Greeks vote on Sunday, May 6.

There are just a few days left until the Greek nation votes. The two main political parties are attacking each other in a last attempt to rally the political troops behind their flag. For the first time, it doesn’t seem to be working. According to local journalists, the undecided vote is undecided about which small party to vote for, but does not show any intention of returning to the mothership. Polls are not allowed to be made public but naturally there are rumors and the large parties seem worried. It would be unthinkable for the country to come out of this early election more wounded than it was entering it.

One cannot help but wonder, however, if catharsis does not come now then when? Will the large parties be given one last chance by the electorate? And if so and they are unable to work together after the election what will happen next? How will they reach cooperation if they are attacking each other so ferociously? And haven’t they given their EU partners their word and signatures that they will abide by the agreements and  that they will continue to support the effort to ensure that the reforms are implemented in order to secure funding and avoid bankruptcy?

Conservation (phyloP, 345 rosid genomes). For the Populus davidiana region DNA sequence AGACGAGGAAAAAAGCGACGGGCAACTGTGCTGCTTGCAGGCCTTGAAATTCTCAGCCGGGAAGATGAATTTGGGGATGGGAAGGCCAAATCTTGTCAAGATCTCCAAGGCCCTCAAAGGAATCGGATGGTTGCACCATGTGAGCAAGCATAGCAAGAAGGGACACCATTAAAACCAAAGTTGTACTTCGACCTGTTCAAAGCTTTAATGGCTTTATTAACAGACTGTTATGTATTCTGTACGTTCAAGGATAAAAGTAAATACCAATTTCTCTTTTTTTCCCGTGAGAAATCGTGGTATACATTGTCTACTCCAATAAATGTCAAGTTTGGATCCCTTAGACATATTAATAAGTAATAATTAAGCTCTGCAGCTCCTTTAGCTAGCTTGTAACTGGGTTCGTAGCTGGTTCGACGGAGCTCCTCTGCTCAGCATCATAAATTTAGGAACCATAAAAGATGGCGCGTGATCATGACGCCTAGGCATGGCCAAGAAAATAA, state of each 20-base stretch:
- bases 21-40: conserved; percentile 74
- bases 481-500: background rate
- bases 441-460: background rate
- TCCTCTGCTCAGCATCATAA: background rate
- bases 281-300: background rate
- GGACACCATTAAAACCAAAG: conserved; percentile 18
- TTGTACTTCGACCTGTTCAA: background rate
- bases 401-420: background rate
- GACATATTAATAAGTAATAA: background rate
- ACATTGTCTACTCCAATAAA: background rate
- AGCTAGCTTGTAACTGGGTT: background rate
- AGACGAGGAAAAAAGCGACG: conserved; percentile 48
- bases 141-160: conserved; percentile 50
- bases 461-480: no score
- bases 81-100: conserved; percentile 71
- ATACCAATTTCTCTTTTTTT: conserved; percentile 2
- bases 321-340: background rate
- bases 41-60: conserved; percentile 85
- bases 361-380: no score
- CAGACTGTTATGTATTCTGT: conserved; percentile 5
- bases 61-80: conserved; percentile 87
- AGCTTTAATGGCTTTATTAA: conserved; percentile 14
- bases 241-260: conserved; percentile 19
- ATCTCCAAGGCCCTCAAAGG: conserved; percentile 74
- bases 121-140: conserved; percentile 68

In their desperate attempts to bring back their former supporters, the parties  threaten to not collaborate. They threaten new elections, thereby prolonging the misery and the chaos that would certainly ensue. The gamble they are taking may or may not pay off and it is difficult to predict what a voter will do when he or she stands in front of that ballot box on Sunday.

Chance, however, is fickle and leaving the country’s future to chance is irresponsible at best. One does not know what to wish for. Should the whole thing come tumbling down or continue to stand on wobbly legs. Perhaps, the public will show the infinite reason that leaders have failed to demonstrate.


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